Remove some JSDoc

I like writing JSDoc, but some people don’t. TypeScript allows you to not put as much comment since your parameters are already more documented by the type. For example, if you have a create(user) you may want to explain what is a user in JavaScript. In contrast, in TypeScript you would have create(user:Person):boolean, which is self-explanatory that we need a user of type Person and if successfully created that “true” is expected.

But, in the case you like to comment, you still can and it doesn’t need a custom TypeScript comment way to do it. It just uses the popular JSDoc convention. Nothing new and TypeScript leverage your code comment by bringing it with IntelliSense.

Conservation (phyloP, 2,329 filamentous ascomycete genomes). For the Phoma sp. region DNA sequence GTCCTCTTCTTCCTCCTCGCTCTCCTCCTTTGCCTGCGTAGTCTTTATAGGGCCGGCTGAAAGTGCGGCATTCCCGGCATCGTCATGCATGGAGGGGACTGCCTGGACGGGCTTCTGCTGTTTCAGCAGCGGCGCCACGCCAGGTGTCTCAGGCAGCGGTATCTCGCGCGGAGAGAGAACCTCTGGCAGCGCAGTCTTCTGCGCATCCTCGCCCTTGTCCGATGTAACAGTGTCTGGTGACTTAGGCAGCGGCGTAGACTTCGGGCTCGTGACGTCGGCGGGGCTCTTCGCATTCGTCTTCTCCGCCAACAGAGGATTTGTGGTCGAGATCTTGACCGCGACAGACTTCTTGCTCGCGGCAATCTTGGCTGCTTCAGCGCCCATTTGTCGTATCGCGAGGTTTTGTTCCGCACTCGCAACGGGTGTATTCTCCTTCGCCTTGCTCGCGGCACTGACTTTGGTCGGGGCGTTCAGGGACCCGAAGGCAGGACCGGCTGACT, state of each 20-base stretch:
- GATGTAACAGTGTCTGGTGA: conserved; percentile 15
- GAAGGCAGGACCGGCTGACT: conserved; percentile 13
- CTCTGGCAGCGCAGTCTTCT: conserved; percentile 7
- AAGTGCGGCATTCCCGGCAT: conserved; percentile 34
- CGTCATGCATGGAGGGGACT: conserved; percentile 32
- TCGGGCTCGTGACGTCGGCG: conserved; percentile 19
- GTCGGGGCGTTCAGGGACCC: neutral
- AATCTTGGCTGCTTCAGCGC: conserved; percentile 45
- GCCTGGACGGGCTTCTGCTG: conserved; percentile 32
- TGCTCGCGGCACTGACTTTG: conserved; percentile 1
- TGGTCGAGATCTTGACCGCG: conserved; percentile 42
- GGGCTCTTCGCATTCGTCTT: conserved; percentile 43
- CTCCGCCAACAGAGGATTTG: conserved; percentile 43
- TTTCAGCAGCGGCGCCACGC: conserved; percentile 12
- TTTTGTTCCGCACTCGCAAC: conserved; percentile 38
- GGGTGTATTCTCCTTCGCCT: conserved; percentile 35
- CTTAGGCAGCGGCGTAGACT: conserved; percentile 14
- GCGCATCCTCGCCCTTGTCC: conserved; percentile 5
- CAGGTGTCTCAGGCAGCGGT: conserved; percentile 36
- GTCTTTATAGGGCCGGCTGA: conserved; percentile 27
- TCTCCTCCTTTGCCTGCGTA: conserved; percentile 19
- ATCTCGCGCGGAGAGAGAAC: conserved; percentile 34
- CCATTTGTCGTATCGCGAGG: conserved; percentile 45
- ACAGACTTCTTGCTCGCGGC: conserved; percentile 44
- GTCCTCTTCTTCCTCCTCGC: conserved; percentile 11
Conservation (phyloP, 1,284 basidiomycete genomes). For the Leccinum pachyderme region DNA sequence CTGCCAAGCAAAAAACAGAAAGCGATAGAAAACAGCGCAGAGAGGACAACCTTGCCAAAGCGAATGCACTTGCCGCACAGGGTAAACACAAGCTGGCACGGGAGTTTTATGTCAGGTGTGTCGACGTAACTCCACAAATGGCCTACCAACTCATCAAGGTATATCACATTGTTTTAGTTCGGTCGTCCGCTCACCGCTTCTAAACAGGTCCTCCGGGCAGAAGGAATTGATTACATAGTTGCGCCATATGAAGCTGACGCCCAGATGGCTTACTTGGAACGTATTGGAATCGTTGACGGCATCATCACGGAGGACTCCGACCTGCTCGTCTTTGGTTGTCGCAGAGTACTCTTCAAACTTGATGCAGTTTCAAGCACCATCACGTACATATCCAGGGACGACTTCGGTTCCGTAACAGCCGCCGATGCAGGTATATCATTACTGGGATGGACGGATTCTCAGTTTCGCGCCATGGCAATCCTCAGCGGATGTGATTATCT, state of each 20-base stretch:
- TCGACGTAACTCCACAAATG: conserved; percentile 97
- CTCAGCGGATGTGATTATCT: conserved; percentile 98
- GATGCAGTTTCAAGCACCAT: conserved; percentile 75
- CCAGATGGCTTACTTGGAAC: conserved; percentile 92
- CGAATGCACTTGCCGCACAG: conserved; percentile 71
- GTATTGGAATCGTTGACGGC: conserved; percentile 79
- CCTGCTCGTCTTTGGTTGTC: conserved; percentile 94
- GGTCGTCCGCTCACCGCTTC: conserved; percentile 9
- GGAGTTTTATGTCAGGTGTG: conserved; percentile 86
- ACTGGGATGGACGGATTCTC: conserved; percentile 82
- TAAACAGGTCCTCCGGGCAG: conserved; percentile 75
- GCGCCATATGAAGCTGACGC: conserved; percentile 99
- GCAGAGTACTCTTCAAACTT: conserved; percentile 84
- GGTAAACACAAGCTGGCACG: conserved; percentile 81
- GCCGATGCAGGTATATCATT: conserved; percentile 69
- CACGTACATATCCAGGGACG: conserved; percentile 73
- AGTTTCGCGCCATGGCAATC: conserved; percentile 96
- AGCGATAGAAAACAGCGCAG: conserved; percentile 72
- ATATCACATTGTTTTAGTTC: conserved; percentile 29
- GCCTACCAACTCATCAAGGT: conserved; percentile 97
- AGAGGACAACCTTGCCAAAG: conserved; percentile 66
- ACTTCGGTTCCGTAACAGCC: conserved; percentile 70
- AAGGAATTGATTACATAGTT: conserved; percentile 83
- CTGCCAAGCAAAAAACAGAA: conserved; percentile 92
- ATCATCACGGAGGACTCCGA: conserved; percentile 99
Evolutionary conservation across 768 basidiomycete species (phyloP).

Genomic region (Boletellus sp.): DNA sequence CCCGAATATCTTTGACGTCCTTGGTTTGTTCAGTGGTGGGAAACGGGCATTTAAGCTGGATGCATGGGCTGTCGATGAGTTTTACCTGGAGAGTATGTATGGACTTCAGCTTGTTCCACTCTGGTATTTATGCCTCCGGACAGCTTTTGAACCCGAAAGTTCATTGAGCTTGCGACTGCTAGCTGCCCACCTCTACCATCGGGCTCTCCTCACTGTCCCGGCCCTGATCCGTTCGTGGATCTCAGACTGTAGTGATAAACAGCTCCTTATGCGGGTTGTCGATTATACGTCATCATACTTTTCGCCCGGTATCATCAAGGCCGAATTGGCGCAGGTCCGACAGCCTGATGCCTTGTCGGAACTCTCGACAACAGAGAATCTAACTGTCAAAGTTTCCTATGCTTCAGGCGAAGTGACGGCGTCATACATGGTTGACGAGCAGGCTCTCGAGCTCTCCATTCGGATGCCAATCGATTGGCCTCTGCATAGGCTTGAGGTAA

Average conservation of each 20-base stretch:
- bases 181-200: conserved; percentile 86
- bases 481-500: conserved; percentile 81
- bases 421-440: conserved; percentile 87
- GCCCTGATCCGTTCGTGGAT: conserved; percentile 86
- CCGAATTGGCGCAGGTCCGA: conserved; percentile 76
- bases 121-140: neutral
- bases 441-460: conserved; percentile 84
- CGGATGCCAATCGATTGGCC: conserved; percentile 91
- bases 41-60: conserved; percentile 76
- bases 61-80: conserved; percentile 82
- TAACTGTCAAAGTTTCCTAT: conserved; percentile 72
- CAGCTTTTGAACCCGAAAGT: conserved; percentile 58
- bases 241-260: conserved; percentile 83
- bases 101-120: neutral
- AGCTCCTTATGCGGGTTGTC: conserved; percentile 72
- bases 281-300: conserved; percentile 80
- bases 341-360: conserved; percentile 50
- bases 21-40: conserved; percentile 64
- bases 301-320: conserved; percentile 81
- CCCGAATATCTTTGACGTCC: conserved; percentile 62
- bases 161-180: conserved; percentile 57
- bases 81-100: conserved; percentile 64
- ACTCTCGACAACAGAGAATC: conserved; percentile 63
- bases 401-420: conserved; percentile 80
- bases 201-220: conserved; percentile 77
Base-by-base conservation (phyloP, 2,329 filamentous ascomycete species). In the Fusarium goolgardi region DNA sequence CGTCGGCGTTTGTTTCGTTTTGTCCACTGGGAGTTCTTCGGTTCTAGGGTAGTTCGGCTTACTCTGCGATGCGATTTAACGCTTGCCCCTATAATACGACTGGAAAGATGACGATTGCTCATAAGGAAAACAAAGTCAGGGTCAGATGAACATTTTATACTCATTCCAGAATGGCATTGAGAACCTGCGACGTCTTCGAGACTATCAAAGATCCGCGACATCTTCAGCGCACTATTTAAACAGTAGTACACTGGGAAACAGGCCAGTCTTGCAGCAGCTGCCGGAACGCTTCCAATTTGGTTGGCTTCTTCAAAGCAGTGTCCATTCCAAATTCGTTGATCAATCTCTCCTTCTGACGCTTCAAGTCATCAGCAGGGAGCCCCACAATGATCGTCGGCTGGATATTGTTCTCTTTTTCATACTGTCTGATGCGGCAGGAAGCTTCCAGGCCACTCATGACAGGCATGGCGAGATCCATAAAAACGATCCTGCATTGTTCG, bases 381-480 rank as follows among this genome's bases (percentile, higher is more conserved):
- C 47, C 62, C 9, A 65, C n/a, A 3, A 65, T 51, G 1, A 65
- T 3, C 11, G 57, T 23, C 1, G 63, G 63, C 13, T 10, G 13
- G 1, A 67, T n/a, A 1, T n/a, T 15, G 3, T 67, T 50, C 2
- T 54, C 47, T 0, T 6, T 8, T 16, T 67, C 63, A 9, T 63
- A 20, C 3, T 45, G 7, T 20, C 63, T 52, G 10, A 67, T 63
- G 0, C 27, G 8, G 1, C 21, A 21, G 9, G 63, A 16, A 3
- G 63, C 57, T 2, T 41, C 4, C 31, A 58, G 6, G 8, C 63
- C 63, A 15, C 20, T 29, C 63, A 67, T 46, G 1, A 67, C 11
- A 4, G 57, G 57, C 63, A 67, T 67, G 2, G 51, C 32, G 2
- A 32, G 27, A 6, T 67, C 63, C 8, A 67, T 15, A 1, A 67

Open Source

It’s written by Microsoft, but the main repository is open source. You have the best of both worlds. A project backed by people working full time that takes contribution over the world. In the worse scenario that Microsoft pull the plug, the community (which is active) can take over. At the moment, there is release every month and more than 25 people outside Microsoft contribute in average on each release.

Living Project

Not only it is open source, it is very active. A new version every month. More than 18 000 commits, with 47 official released version.

Refactoring Tools

This depend on the IDE you are using, but since TypeScript brings types, it’s easier to find refactoring tool. Renaming a class or function is a breath since it will affect only the right one.

Reduce the Amount of Unit Tests